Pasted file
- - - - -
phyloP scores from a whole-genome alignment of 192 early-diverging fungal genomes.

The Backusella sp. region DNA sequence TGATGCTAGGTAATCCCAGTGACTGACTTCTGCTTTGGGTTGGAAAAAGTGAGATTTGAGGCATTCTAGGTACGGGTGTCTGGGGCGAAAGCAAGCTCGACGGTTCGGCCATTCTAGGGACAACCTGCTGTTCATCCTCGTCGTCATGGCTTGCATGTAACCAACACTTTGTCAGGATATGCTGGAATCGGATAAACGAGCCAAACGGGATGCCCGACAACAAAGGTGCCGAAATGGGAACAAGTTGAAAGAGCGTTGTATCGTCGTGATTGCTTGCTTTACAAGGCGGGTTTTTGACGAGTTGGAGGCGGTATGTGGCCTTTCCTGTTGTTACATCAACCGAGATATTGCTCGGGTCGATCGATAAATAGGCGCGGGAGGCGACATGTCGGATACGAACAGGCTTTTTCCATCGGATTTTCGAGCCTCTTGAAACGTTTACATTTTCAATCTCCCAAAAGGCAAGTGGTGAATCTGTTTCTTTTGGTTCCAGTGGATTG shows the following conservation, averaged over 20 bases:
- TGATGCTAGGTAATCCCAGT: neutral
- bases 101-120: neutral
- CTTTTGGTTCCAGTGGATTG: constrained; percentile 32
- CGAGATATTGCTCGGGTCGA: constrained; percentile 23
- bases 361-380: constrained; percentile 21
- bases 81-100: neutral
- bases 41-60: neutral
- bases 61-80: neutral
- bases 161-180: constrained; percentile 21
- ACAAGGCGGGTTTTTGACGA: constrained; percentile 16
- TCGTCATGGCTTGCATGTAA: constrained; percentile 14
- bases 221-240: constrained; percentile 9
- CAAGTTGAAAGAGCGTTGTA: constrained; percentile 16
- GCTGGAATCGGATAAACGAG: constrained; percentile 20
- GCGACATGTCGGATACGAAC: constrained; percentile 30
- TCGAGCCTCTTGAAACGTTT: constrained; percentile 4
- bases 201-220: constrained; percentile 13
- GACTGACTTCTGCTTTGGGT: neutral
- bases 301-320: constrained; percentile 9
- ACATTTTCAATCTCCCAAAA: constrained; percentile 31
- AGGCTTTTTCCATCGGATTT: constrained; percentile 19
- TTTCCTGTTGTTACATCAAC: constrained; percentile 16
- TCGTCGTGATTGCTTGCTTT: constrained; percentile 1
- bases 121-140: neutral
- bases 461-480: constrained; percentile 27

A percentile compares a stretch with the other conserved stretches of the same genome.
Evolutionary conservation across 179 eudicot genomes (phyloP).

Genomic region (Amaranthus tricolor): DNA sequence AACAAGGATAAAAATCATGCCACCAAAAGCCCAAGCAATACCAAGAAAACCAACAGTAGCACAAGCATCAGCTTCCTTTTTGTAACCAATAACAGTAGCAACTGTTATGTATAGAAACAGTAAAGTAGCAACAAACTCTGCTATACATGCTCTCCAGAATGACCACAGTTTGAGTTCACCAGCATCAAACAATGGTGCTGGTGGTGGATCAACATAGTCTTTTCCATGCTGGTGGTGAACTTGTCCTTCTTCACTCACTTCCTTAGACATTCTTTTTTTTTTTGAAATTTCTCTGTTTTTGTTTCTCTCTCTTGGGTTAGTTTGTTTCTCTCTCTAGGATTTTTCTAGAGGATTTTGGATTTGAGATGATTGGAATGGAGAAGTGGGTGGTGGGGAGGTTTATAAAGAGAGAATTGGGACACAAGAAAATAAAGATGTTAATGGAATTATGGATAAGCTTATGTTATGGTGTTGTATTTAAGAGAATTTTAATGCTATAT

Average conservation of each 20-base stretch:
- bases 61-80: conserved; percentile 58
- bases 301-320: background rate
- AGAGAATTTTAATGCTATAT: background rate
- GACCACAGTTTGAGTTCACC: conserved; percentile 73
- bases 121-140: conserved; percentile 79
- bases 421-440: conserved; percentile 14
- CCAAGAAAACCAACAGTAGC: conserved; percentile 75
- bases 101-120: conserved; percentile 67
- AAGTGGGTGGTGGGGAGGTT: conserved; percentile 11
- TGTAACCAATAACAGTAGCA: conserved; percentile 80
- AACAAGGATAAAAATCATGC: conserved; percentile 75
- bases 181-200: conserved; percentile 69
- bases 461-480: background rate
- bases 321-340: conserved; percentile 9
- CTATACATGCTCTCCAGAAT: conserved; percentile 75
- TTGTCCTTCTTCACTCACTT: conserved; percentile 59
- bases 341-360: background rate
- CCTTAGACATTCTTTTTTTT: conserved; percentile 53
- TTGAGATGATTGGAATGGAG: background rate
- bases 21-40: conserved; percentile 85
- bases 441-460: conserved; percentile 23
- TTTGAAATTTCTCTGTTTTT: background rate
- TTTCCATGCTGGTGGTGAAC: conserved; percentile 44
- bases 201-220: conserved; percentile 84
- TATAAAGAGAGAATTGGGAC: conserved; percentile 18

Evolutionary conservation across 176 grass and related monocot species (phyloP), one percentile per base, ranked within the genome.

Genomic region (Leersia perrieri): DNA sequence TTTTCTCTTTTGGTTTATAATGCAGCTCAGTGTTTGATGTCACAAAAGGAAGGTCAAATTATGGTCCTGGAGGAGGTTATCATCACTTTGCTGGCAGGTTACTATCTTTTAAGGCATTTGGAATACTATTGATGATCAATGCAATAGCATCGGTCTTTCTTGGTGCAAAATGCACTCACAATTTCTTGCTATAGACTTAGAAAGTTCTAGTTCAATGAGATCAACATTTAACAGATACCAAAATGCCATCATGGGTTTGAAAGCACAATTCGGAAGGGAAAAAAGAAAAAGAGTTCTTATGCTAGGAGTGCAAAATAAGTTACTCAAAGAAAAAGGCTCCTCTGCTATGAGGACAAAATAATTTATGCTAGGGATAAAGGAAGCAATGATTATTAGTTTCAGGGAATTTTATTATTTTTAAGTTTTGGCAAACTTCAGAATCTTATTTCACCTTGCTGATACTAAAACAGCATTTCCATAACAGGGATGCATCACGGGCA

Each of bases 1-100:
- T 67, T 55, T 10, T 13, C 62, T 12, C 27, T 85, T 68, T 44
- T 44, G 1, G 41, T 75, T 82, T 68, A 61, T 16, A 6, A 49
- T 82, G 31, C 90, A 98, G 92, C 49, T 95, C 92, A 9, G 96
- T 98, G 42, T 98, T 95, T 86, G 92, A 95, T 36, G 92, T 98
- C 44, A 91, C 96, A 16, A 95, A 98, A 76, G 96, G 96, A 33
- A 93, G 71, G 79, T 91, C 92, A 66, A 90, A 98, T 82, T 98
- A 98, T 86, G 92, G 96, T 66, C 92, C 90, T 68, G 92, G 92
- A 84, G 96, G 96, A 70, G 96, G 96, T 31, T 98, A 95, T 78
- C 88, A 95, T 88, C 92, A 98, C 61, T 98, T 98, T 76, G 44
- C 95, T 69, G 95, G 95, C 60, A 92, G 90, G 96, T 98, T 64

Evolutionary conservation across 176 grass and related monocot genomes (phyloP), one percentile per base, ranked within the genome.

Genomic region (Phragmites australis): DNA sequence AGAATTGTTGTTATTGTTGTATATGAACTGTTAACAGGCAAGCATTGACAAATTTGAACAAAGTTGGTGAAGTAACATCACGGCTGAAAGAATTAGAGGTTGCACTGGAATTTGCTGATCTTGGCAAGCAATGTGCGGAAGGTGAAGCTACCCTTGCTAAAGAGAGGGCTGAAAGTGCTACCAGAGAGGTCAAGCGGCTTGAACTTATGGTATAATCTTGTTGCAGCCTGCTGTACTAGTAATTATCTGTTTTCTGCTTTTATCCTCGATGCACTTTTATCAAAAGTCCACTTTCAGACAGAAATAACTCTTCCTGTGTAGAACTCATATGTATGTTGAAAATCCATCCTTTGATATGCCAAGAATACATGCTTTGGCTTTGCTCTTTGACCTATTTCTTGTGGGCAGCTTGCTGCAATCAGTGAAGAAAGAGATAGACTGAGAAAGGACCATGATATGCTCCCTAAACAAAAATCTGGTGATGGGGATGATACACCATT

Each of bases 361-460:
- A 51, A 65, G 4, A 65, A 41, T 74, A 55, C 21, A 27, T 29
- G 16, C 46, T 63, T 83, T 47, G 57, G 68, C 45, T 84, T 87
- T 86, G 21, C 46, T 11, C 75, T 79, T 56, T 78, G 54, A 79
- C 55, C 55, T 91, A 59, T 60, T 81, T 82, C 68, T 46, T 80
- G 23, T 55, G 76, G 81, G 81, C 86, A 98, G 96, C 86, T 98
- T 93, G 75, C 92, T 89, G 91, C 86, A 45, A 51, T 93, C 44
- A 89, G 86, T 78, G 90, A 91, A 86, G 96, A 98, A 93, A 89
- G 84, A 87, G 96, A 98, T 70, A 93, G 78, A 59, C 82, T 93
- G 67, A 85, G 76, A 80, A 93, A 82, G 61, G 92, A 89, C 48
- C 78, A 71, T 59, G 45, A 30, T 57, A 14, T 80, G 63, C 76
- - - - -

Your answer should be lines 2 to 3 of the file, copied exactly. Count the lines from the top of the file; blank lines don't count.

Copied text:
The Backusella sp. region DNA sequence TGATGCTAGGTAATCCCAGTGACTGACTTCTGCTTTGGGTTGGAAAAAGTGAGATTTGAGGCATTCTAGGTACGGGTGTCTGGGGCGAAAGCAAGCTCGACGGTTCGGCCATTCTAGGGACAACCTGCTGTTCATCCTCGTCGTCATGGCTTGCATGTAACCAACACTTTGTCAGGATATGCTGGAATCGGATAAACGAGCCAAACGGGATGCCCGACAACAAAGGTGCCGAAATGGGAACAAGTTGAAAGAGCGTTGTATCGTCGTGATTGCTTGCTTTACAAGGCGGGTTTTTGACGAGTTGGAGGCGGTATGTGGCCTTTCCTGTTGTTACATCAACCGAGATATTGCTCGGGTCGATCGATAAATAGGCGCGGGAGGCGACATGTCGGATACGAACAGGCTTTTTCCATCGGATTTTCGAGCCTCTTGAAACGTTTACATTTTCAATCTCCCAAAAGGCAAGTGGTGAATCTGTTTCTTTTGGTTCCAGTGGATTG shows the following conservation, averaged over 20 bases:
- TGATGCTAGGTAATCCCAGT: neutral